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In this Digital CxO Leadership Insights video, Amanda Razani speaks with Aashish Mehta, CEO of nRoad, about automating the document process.



Amanda Razani: Hello, I’m Amanda Razani with Digital CxO. And I’m here today with Aashish Mehta. He is the CEO of nRoad. How are you doing?

Aashish Mehta: I’m well, thank you, Amanda. Thanks for actually having me.

Amanda Razani: Glad to have you on the show. So can you share a little bit about nRoad and what services you provide?

Aashish Mehta: Sure, so nRoad is actually very focused on, hyper focused I call it, on unstructured content processing. Let me step back a little bit; let me kind of explain to you what is involved in this whole unstructured business and social content business. Unstructured content is one of the largest content sets that is actually getting created as we speak. Large enterprises are grappling with the onslaught of unstructured data, which could include documents, texts, voicemails, videos; the scope of the unstructured content can be very, very, very fairly large. IDC Seagate, predicts that the global data sphere will grow to about 163 zigabytes. I can’t even count that, by 2025. And 80% of that is predicted to be totally unstructured, as I just mentioned, the definition of that is. In regulated industries, such as financial services, this challenge is going to be even higher because regulations are imposing some data to be some unstructured content to be created, or semi structured content to be created. And that is where nRoad actually is, that is what nRoad does. nRoad has actually focused itself on automatically processing the unstructured content and generating relevant insights from it. And that’s what we do.

Amanda Razani: Okay, so, what are, from your perspective, what are some of the biggest challenges that are facing real estate investors today? And how can automation help, especially in the area of funds in particular? And how can they grow?

Aashish Mehta: Great question, right? So the real estate investment community in general, by definition, by virtue of being regulated, has lots of documents flowing through the system, and what it does – the documents or the unstructured mess of it, it slows down decision making at the front office level – not only that – it also slows down the middle office and the back office. So one of the clients that we are working with, we’re currently working with right now; we have them in production – they are a small fund, we’re talking about maybe a couple million dollars worth of real estate funds – the back office of that particular fund, just couldn’t scale, so that they can actually attract more funds to be invested. Unfortunately, they were tasked to process close to 20,000 documents a year manually. And so that is some of the – again, I’m answering the question from a very myopic focus on what we do, and how we actually have been able to help that. So in that particular scenario, we were able to actually come in, automate that process, take that bottle out, instead of having eight, nine resources working on it on a monthly basis; now we have one person working on it using automation. So we have achieved two things. We relieve folks from doing mundane tasks, we increase the scale and basically time to market. So those are the challenges I think some of these firms will have, and they continue to have it.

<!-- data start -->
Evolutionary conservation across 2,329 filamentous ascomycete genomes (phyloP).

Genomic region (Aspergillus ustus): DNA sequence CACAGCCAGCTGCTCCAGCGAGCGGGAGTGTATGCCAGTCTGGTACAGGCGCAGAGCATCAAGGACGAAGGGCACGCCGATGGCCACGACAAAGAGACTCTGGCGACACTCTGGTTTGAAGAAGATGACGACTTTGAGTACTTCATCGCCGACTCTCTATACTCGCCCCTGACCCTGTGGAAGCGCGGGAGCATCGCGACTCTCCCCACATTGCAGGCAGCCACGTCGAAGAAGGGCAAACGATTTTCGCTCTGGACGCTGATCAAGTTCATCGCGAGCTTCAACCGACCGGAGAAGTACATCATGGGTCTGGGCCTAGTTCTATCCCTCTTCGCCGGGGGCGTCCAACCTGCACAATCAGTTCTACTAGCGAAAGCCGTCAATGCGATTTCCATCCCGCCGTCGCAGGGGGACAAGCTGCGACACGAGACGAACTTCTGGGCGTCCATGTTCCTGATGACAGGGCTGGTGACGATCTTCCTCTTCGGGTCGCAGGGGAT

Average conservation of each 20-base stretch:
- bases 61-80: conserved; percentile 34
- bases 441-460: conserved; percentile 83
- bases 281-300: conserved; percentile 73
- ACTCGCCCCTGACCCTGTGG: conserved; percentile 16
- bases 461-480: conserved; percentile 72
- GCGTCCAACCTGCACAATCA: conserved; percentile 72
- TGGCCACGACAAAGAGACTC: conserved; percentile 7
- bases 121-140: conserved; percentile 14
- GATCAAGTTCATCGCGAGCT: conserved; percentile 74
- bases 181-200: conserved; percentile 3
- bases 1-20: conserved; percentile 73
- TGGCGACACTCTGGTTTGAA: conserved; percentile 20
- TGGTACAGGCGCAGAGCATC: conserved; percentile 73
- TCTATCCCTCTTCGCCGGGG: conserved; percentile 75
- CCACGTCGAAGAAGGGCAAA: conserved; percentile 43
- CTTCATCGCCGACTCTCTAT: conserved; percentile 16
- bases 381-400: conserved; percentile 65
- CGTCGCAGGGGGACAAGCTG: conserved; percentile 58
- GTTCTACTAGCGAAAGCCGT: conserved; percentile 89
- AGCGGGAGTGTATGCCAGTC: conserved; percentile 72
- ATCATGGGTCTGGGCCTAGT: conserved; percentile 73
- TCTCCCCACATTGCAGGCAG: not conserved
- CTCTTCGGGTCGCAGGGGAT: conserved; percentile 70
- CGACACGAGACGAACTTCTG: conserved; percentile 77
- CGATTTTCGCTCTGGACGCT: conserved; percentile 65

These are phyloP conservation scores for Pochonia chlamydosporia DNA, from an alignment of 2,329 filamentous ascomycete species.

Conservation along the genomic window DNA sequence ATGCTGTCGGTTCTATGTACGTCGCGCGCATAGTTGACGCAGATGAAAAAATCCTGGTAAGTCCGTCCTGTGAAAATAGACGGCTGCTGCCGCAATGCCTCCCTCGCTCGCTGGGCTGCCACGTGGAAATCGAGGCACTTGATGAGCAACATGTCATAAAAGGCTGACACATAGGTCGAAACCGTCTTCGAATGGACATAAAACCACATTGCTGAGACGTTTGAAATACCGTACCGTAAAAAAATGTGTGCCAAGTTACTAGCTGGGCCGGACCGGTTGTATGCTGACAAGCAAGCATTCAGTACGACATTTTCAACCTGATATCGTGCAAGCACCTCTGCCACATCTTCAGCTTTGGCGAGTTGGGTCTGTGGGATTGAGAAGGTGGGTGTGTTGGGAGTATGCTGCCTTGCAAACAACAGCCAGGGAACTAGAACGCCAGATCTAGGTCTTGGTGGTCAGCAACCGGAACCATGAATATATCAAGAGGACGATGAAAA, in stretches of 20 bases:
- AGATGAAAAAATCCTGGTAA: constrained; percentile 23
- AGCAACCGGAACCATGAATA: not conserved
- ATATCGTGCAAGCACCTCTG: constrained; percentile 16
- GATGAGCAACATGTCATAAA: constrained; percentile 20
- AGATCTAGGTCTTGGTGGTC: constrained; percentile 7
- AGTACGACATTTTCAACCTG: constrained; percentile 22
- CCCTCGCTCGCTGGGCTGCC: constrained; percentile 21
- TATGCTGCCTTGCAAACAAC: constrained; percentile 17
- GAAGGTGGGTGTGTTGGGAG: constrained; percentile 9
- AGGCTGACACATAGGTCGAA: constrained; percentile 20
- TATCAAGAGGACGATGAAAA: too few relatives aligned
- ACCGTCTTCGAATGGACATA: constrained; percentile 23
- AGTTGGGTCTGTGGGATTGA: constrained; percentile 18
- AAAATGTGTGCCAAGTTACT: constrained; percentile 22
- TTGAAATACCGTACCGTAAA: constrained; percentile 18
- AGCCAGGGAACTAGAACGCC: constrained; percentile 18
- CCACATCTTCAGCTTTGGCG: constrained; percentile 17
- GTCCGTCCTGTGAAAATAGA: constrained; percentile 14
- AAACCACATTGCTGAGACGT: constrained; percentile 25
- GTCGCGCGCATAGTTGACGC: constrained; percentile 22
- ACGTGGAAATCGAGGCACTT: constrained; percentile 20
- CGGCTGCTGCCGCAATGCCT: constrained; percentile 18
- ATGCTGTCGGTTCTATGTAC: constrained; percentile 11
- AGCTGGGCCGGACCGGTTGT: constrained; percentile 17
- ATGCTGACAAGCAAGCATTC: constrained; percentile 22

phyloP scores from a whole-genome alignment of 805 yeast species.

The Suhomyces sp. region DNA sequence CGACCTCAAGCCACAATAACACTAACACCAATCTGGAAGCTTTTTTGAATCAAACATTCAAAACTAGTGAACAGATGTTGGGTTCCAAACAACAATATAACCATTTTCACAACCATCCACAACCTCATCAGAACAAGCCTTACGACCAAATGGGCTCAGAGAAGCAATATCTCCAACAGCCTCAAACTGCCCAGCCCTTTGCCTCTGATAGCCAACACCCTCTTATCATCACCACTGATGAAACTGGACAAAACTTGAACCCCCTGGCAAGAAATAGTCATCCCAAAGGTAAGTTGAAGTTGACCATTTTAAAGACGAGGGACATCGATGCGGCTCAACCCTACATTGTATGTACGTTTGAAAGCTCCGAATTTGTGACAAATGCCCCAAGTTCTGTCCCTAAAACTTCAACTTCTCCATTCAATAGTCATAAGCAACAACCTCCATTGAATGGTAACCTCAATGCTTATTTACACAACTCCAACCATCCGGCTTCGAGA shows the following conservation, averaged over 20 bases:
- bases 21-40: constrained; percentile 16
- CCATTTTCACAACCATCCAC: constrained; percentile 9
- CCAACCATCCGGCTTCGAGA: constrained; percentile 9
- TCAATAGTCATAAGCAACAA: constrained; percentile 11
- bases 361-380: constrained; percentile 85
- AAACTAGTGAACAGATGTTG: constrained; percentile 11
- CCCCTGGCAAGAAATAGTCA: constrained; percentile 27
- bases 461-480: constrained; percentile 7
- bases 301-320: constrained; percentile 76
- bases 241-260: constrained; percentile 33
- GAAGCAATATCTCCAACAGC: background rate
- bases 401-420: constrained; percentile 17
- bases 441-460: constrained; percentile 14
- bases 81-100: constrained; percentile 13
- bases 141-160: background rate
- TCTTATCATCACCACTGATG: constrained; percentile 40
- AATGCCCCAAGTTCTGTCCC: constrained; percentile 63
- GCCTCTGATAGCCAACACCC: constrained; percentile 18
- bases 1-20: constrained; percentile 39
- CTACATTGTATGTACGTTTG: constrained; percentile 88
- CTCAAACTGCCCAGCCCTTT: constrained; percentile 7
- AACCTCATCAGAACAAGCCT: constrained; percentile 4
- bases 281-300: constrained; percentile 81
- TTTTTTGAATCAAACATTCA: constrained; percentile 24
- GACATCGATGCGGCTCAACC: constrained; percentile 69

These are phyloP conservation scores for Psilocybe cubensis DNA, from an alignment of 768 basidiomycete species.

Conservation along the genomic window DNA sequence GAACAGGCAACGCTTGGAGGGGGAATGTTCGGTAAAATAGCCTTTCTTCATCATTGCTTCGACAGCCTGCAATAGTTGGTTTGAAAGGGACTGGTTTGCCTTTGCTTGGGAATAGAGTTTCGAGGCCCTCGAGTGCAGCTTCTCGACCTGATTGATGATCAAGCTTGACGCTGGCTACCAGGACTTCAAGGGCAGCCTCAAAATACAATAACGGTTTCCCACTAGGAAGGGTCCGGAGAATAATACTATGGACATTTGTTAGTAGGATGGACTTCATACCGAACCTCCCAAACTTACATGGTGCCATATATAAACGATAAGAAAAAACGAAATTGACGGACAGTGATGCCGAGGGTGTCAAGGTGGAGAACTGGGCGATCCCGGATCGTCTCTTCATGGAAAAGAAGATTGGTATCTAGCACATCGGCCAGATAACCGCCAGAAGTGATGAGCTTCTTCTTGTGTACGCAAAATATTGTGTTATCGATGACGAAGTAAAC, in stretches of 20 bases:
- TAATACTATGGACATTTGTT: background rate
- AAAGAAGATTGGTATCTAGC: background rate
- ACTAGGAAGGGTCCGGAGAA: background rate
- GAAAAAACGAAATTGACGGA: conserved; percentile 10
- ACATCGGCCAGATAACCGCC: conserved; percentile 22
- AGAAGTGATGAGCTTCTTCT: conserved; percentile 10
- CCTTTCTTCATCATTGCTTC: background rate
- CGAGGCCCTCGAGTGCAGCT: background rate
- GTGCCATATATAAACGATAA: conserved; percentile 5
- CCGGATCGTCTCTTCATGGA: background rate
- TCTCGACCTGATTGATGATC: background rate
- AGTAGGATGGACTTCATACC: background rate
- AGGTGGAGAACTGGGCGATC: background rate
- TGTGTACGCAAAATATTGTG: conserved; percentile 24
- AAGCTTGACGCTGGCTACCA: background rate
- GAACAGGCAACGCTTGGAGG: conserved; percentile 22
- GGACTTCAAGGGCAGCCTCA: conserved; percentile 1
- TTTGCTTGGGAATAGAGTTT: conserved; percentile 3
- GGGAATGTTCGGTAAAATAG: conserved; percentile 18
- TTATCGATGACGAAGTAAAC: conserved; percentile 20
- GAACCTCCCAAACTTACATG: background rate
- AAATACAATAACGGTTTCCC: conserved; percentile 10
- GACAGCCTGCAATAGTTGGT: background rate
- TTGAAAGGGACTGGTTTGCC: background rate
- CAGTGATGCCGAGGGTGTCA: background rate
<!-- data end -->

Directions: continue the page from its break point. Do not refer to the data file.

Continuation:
Amanda Razani: And so it comes down to efficiency. So I asked the question about the real estate investment market, because we had talked earlier about that. But how does this relate to other businesses across many industries? How would this help?

Aashish Mehta: It is, and by the way, great question, this problem is actually across industries. So one of our other financial services clients – they have 50 million documents, pieces of documents coming in to them every year. They are not able to do anything with it. They’re just taking the documents categorizing, you know, and just stacking it somewhere. They know that there’s a lot of information in those documents that needs to be read through or analyzed or utilized for something else, but not been able to process them. So in our view, this challenge, this is not a realistic focus. This is actually across industries. And for the industries that are heavily regulated, this problem will be actually even higher.